The University of West Florida Office of Equity and Diversity, in partnership with Epps Christian Center, awarded nine community members who inspire and empower the Pensacola area. The sixth annual Trailblazer Awards was hosted virtually on Feb. 23, 2022 via the UWF Equity and Diversity Facebook page.
“This year’s awards are particularly special because they recognize individuals for providing leadership and service during a very difficult time,” said Dr. Greg Tomso, interim vice president of academic engagement and student affairs and UWF’s chief diversity officer. “It’s inspiring that so many good things are happening in our community despite the challenges presented by the COVID-19 pandemic. UWF is very grateful for these outstanding leaders and our ongoing partnership with the Epps Christian Center.”
Over the last six years, 53 difference makers in the community have been awarded. The following people received a Trailblazer Award this year:
• Sandra Donaldson, Community Service Award
• My-Hanh Smiley, Helping Hand Award
• Nicole Dixon, Community Voice Award
• Marilyn Robinson, Servant Leader Award
• Dr. Michelle Grier-Hall, Servant Leader Award
• Freddie Tellis, Faith and Service Award
• Dr. Keya Wiggins-Jackson, Educational Leadership Award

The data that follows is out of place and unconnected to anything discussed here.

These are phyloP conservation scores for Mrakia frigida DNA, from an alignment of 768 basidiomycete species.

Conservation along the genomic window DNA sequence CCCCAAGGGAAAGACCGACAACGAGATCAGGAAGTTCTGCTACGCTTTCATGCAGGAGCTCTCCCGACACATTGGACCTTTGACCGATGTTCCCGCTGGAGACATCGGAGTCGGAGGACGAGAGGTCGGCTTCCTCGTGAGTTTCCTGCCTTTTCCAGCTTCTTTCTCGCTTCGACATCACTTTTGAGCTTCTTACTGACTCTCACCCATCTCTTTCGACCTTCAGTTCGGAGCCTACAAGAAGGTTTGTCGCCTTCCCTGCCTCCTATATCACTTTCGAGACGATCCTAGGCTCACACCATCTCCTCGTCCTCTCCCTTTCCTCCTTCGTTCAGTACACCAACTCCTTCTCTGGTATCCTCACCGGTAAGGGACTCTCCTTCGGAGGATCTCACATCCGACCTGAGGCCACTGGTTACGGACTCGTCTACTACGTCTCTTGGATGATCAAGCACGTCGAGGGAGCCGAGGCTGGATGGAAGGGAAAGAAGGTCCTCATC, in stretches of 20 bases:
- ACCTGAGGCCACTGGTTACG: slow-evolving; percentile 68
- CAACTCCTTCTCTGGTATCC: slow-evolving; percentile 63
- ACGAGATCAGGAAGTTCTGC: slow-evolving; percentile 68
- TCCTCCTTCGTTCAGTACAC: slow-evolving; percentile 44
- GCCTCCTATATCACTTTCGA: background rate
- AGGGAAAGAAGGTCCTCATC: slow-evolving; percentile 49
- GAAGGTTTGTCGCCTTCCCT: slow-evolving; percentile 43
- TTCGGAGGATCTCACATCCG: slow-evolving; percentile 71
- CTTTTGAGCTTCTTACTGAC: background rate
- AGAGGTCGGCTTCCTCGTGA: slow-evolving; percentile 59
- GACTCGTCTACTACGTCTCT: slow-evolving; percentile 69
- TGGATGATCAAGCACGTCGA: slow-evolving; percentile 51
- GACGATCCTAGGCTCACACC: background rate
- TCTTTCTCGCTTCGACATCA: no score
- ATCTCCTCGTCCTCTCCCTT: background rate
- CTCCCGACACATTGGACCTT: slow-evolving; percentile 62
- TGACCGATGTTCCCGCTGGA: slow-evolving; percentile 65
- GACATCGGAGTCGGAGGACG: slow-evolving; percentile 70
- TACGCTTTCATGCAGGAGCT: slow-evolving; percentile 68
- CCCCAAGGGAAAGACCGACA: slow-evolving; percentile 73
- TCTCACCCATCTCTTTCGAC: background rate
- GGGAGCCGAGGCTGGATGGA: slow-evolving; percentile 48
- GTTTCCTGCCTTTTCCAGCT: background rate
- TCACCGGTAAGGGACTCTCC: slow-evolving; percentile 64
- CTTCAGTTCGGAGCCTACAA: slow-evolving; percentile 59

• Mikia Carter, UWF Alumni Award
• Sherri Myers, Trailblazer Award
Myers was honored with the signature Trailblazer Award for her work as a civil rights attorney and advocate for disability rights. During her legal career, she has been an advocate for the poor, people with disabilities, women and minorities. Among her greatest accomplishments was the creation of one of the first rape crisis centers in the country in Nashville, Tennessee. She worked at the Center for Independent Living Disability Resource Center as an advocacy outreach coordinator for 14 years and currently serves on Pensacola City Council. She spent many years advocating for and improving access to local public beaches for people with disabilities. Myers drafted the Project Universal Access which was selected by the Escambia County Board of County Commissioners as one of the county’s 10 RESTORE projects. Project Universal Access will ensure that all people have the opportunity to live, work and play in an area that has beautiful beaches and natural resources.
“My passion in life has been to advocate for and empower those who have been marginalized and disenfranchised,” Myers said. “I am honored to be among those who have advanced the cause of humanity and have been recognized for their work by UWF.”
For more information about the Office of Equity and Diversity, visit uwf.edu/inclusion.